Dynamic nucleosome movement provides information on chromatin structure

Press Release

Dynamic nucleosome movement provides structural information of topological chromatin domains in living human cells

Soya Shinkai, Tadasu Nozaki, Kazuhiro Maeshima, Yuichi Togashi

PLOS Computational Biology. 12(10), e1005136 DOI:10.1371/journal.pcbi.1005136

Pressrelease (In Japanese only)

The mammalian genome is organized into submegabase-sized chromatin domains (CDs) including topologically associating domains, which have been identified using chromosome conformation capture-based methods. Single-nucleosome imaging in living mammalian cells has revealed subdiffusively dynamic nucleosome movement (left in Fig.). It is unclear how single nucleosomes within CDs fluctuate and how the CD structure reflects the nucleosome movement. Here, we present a polymer model wherein CDs are characterized by fractal dimensions and the nucleosome fibers fluctuate in a viscoelastic medium with memory. We analytically show that the mean-squared displacement (MSD) of nucleosome fluctuations within CDs is subdiffusive. The diffusion coefficient and the subdiffusive exponent depend on the structural information of CDs. This analytical result enabled us to extract information from the single-nucleosome imaging data for HeLa cells (right in Fig.). Our observation that the MSD is lower at the nuclear periphery region than the interior region indicates that CDs in the heterochromatin-rich nuclear periphery region are more compact than those in the euchromatin-rich interior region with respect to the fractal dimensions as well as the size. Finally, we evaluated that the average size of CDs is in the range of 100–500 nm and that the relaxation time of nucleosome movement within CDs is a few seconds. Our results provide physical and dynamic insights into the genome architecture in living cells.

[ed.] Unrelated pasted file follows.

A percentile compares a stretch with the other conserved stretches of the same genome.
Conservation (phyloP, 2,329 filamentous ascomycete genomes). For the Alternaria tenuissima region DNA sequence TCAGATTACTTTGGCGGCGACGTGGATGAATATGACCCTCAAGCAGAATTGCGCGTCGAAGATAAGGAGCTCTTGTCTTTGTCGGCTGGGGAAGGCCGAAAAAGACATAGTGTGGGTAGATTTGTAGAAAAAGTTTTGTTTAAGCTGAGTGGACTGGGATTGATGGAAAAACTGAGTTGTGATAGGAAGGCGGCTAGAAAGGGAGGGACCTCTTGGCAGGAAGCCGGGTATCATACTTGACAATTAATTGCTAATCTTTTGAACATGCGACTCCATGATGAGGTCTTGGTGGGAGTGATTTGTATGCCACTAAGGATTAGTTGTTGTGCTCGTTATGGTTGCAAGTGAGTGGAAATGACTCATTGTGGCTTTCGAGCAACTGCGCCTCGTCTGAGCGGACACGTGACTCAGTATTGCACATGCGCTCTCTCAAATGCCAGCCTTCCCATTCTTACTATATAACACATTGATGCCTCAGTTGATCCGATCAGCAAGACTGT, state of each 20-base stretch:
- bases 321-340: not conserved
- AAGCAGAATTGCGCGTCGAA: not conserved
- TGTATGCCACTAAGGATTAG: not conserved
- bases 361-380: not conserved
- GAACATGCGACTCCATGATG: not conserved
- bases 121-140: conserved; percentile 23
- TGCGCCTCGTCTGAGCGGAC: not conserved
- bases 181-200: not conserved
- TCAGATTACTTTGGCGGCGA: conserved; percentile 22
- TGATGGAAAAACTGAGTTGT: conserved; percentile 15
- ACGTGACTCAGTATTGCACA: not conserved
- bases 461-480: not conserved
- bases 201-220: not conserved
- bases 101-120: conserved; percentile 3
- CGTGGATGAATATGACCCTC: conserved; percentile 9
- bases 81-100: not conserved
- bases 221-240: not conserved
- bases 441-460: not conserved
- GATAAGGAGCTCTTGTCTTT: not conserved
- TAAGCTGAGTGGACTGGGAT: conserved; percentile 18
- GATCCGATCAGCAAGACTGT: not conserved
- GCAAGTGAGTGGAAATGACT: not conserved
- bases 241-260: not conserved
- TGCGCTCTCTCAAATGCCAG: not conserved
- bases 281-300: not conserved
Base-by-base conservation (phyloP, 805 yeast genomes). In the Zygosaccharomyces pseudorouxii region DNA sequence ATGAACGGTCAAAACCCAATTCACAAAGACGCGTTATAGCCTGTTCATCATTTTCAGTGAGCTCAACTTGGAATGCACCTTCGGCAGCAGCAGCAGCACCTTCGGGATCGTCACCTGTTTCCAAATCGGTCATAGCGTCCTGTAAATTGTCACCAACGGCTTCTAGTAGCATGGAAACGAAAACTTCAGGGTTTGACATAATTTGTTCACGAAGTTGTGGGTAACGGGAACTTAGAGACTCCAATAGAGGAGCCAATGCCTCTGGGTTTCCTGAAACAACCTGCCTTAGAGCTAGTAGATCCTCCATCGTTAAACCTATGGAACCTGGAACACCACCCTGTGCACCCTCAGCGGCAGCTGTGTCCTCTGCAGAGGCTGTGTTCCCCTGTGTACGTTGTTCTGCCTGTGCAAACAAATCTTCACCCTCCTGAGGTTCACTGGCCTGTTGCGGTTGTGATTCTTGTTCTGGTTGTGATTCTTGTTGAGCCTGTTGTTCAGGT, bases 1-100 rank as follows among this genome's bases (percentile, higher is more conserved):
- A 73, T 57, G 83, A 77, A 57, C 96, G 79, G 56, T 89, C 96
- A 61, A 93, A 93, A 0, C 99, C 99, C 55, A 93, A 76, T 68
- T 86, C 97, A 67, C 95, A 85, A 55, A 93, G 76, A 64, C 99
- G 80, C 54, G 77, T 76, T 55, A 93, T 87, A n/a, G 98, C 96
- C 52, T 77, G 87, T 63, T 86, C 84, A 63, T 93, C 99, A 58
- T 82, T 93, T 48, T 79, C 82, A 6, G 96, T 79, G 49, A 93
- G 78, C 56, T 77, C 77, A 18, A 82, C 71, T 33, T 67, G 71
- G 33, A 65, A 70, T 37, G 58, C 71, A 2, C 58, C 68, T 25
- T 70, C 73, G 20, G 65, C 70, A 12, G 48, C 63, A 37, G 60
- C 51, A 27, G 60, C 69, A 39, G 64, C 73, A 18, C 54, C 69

Figure1

Single-nucleosome image in a living human nucleus (left). Nucleosome dynamically fluctuates within the chromatin domain and shows subdiffusion (right). By applying the mathematical model to the nucleosome movement, we can obtain the information on chromatin structure.